Survival rates of patients with liver disease were better among those with 2 or more visits to a gastroenterologist, but access issues impede patients from receiving care.
Access to specialists for veterans with liver disease was associated with better survival outcomes, according to a new study. University of Michigan researchers led by Jessica L. Mellinger, MD, MSc, studied over 28,800 veterans in the Veterans Administration (VA) VISN 11 Liver Disease cohort who had a diagnostic code for liver disease from January 1, 2000, through May 30, 2011. Thirty-seven percent had a visit with a gastroenterologist.
The data showed that patients having at least one appointment with a gastroenterologist or hepatologist any time after diagnosis were less likely to die at 5 years compared with patients who did not see a specialist. Survival rates were also shown to be better among those who had 2 or more gastrointestinal (GI) visits compared with those who had one or 2 visits.
The study, “Access to Subspecialty Care and Survival Among Patients with Liver Disease,” was published in the American Journal of Gastroenterology. The investigators said that the low number of subspecialist visits, especially for an integrated health system such as the VA, may point to access issues. Patients in the study drove an average of 69 miles for their visit with a GI specialist. Patients living farther from a specialty care center were less likely to be seen. Those with a diagnosis of hepatitis C and cirrhosis were more likely to be seen, the data suggests.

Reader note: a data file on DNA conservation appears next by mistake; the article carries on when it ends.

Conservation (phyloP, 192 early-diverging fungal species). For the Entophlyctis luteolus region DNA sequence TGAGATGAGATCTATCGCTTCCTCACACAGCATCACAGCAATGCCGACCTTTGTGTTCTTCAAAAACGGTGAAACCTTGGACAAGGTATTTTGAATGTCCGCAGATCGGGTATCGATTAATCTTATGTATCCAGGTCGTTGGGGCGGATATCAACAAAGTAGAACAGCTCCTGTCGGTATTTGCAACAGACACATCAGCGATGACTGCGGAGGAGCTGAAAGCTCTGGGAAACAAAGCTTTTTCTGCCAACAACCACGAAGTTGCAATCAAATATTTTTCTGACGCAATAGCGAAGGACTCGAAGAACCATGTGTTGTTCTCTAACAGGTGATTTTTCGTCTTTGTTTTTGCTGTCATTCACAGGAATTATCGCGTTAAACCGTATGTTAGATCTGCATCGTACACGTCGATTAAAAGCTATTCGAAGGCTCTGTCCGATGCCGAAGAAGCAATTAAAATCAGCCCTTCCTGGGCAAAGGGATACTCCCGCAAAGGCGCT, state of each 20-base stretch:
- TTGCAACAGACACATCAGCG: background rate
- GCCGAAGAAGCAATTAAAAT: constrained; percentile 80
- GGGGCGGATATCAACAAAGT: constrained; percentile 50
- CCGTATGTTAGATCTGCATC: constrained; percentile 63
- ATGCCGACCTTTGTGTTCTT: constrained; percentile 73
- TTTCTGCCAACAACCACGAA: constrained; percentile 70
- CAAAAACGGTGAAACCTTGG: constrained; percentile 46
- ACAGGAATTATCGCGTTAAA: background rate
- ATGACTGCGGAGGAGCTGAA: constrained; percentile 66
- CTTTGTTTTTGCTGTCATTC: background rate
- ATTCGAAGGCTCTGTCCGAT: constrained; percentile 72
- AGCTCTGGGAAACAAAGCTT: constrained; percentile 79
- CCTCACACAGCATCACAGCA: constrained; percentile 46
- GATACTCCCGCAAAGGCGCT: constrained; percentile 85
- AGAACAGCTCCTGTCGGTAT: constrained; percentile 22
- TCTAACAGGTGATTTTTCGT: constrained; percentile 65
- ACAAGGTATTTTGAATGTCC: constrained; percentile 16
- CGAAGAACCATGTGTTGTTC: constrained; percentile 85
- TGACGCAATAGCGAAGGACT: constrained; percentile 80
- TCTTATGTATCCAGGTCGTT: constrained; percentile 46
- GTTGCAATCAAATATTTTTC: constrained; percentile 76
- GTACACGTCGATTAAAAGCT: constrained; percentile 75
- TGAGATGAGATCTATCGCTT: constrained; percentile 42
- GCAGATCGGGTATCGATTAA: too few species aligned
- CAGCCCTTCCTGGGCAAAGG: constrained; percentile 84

The investigators tried to pinpoint what was most important to improved survival in the interaction with GI specialists. Higher rates of screening for hepatocellular carcinoma, greater familiarity with and rapid recognition of complications, and greater likelihood of referral for a liver transplant when appropriate may all have a role in the better outcomes resulting from specialists’ care, the study’s authors said.
“The association between GI specialty care and improved survival may not be related to GI specialty care exclusively, but may result from a connection to health care in general,” senior author Grace L. Su, MD, chief of gastroenterology at the VA Ann Arbor Healthcare System and professor of internal medicine at the University of Michigan Health System, said in a statement. “Improvement in mortality may reflect the combined effects of both primary and specialty care of the patients’ liver disease and other health issues.”
Although the researchers note that the study’s finding might not be generalizable to all adults because of the limited study population, they said the results show that identifying the best way to treat liver diseases across the public is an important topic because hepatitis C is a growing problem, and obesity is increasing rates of non-alcoholic fatty liver disease in the population.